As I prepare to send The In Crowd into the wild next month (Yay!), I’m finding myself thinking about success. Or rather, what I want success to look like.
To be clear, I am talking strictly about writing success. Life success is a completely different matter. Life success is about leaving the world in a better place. Anyone who has successfully raised a child, spent their years being kind to others, or navigated the ups and downs of life and come out the other side – is a clear success.
In my head, I have an image of what “Successful Barb” looks like. She’s got an office that’s oh-s0-Instagram ready with tons of clean windows and French country furniture. She’s impeccably organized with labeled research files and the bulletin board above her desk is simultaneously functional and whimsical. When she shows up every morning – either dressed-for-success or wearing clothes that make her look hip and at least 15 years younger – she gets right down to business, effortlessly banging out books that are first-draft perfect. When she’s not tackling marketing or fielding invitations to speak about her bestsellers.
I have been chasing this image since my mid-twenties, when I began writing. Three decades in, I must finally face the truth “Successful Barb” as I imagine her, doesn’t exist. She’s an unobtainable, idealized fantasy created out of childhood programming, where success could only be achieved via perfection and accolades. I will never have a white French country desk nor will I have be impeccably organized. Nor will I be banging out bestsellers with ease.
I’ve managed to accept all of that except the bestseller part, and that’s the part I’ve been thinking about.
Chasing Bestselling Success
Any writer who tells you they don’t care about making bestseller lists are lying. Of course we care! We don’t write our books with the intention of shoving them under a bushel. We want people to read our stories, and hitting a list means we’ve got many people reading them.
I would kill to hit the USA Today or Times lists. Hell, right now I’d kill for an agent and a publishing contract. But none of these things are guaranteed. There’s a good chance that no one will want The In Crowd, and I’ll find myself back at square one. Or it will sell and no one but my closest friends will buy it. I have been a midlist writer for the last decade, and a midlist author I shall remain, doomed to obscurity (and poverty).
Does that mean I’m not a success? Successful Barb would say so. Two years on a book and no one wanted it? Clearly I suck. My indie friends would say so. Why did I waste my time chasing traditional publishing when I could have bypassed the gatekeepers and made actual money? Though to be honest, they would probably say that even I sold to a Big 5 publisher. For them financial success trumps making a list anyway. (Their definition of success versus mine is a blog topic for another time.)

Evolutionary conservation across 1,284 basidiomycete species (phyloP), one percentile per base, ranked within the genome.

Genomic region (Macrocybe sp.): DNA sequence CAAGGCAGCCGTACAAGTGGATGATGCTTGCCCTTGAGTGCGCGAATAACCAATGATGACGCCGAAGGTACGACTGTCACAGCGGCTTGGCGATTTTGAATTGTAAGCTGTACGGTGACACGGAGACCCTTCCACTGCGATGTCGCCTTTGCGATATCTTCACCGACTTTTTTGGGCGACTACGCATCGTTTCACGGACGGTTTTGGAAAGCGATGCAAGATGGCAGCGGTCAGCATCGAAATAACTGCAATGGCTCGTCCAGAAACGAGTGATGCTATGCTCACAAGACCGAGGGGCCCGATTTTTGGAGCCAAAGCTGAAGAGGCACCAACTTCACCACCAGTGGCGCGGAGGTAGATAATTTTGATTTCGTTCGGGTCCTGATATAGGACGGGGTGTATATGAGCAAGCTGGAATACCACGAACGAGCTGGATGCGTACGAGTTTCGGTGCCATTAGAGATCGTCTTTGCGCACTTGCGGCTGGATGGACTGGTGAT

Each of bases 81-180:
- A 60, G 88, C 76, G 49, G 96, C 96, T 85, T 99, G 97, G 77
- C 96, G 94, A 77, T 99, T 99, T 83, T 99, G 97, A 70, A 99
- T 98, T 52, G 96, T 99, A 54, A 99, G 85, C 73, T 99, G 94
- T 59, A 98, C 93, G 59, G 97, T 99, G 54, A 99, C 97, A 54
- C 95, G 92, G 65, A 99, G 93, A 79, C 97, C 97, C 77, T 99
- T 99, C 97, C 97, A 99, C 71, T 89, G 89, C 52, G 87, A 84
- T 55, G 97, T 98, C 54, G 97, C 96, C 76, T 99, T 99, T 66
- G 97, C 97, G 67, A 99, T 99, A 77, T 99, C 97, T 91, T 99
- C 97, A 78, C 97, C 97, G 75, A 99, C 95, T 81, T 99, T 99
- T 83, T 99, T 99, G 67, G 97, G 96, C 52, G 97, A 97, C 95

Zen Barb, however, the Barb I am striving to be these days, disagrees with the naysayers. She reads a lot of Marcus Aurelius and is quick to point out that when all is said and down, and I have shuffled off this mortal coil, I will be forgotten by all but a handful of people. In three generations, I’ll cease to be remembered at all, let alone my accomplishments.
Earlier this summer, while speaking at the Bennington College, poet Mary Ruelfle passed around a book that she’d buried in his backyard. The point of the semi-decaying book was to remind her that nothing lasts forever. Even if we reach the pinnacle of success – seven figure deals, weeks selling at #1 – unless we are Stephen King or Nora Roberts or one of the few anointed greats, our work will be forgotten in favor of someone else’s. Today’s “it” authors will be replaced by tomorrow’s. Worldly success is temporary at best.
Then why bother? Why strive for success at all? Same reason my son wants to climb mountains. For the challenge and self-satisfaction. The thrill of typing “the end” and knowing you did something special. Who cares if you didn’t make the NY Times list. You wrote a freaking book. Or two. Or thirty. Something very few people have ever done. Mary Ruefle sums it up perfectly.
…all those names you know– the ones on your bookshelves
some of whom lived hundreds of years ago– are only the
tip of the antennae. Think of the cave painters, the
story tellers, think of John Hall Wheelcock, Mara Zaturenska,
Leonard Bacon, Audrey Wurdeman. Because it’s not what
they did, it’s who they were, living a life that has
forever been and forever will be, decomposed book after
decomposed book. It is an honor to
be a member of that tribe….
Which brings me back to my original question. Am I a success if I never get those vaunted initials? If I spend the next twenty years of my life chasing the goal and coming up short?
LitHub has a transcript of Mary Ruefle’s entire talk. I urge you to read it. Visit https://lithub.com/mary-ruefle-on-bringing-joy-to-your-writing-practice/
Thanks as always for reading my weekly posts. I’m hoping to pull together a quarterly newsletter soon that will feature reviews, articles and other tidbits I think you’ll find useful. More info to come.
In the meantime, I hope you’ll tune in to my two YouTube shows: Barb’s Book Reviews and Off the Shelf, which I co-host with my bestie, Donna Alward. Our next episode is September 20th. Keep an eye out for details.